The Terminal Man

Michael Crichton, favorite author of my younger years, died on Tuesday:

He was an experimenter and popularizer known for his stories of disaster and systematic breakdown, such as the rampant microbe of "The Andromeda Strain" or the dinosaurs running madly in "Jurassic Park." Many of his books became major Hollywood movies, including "Jurassic Park,""Rising Sun" and "Disclosure." Crichton himself directed and wrote "The Great Train Robbery" and he co-wrote the script for the blockbuster "Twister."

In 1994, he created the award-winning TV hospital series "ER." He's even had a dinosaur named for him, Crichton's ankylosaur.

I read most of Crichton’s books during my early teenage years, and have reread many several times over. At the beginning, I didn’t absorb any of the deeper points or scientific suggestiveness and read purely for the enjoyment of the suspenseful and creative plots, which more often than not had the sort of wonderful violence that every lad adores.

As I grew older, however, and read his works of the last decade, I became more aware of his use of plot as a pretext to explore various real world issues. Especially in his later works, most notably State of Fear, the plots and characters are pretty thin gruel, with the reader meant to chew less on the imaginary than the real. (Consider that in State of Fear, one of the main characters is described as having earned his PhD at Caltech at 20, completing a Harvard law degree in two years, almost qualifying for the Olympic ski team, summiting dangerous mountain peaks as a hobby, and working both as a full professor at MIT and as a commando for the National Security Intelligence Agency—I believe rhetoricians call this technique “piling it on.”) Still, the breadth of his knowledge was astounding, from genetics and cloning to nanotechnology and quantum physics, and from law and technology to art and culture, and many of his books taught me something.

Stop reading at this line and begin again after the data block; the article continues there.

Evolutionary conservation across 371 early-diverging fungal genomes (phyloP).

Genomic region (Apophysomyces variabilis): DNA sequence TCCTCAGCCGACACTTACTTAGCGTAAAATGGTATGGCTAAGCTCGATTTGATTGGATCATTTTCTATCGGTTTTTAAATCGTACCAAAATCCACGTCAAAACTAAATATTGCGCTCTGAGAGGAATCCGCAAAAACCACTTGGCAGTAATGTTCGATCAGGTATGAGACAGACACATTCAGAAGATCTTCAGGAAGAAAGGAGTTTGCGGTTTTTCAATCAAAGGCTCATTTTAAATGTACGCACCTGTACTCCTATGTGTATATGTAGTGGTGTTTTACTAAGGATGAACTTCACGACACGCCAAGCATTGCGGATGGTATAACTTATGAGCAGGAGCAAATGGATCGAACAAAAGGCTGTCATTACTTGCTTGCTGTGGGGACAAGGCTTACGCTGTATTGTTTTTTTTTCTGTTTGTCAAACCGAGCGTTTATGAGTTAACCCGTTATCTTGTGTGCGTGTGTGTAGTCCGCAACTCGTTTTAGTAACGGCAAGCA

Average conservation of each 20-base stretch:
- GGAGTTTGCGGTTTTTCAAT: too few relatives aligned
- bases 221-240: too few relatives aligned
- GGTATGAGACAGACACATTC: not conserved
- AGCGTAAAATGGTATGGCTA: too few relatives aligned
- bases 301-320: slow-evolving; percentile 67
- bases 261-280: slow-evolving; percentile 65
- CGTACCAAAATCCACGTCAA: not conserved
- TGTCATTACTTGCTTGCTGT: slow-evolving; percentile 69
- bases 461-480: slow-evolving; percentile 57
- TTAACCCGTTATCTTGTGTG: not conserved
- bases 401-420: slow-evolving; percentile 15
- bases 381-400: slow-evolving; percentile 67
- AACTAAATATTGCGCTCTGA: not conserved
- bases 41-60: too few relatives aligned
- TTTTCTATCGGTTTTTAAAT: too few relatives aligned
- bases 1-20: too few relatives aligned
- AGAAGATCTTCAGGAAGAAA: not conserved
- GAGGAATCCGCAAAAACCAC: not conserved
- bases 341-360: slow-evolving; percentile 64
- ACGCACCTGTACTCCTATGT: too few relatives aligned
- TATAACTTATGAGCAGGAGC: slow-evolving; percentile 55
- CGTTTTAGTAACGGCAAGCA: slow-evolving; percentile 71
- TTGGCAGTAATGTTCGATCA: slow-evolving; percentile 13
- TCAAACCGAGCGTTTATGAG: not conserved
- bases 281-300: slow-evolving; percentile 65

Beyond his written words, I grew to respect Crichton as a pubic thinker and speaker. Crichton had the admirable quality of, as he put it, looking at data himself rather than relying on the expert witness. He had a scientific mind and a keen intellect, and though I’m sure I didn’t share all of his sympathies, I wish there were more like him. One can only hope that one day in the future, archaeologists will discover a mosquito preserved in California amber, and, drawing upon the DNA still present in its belly, begin using life to imitate art.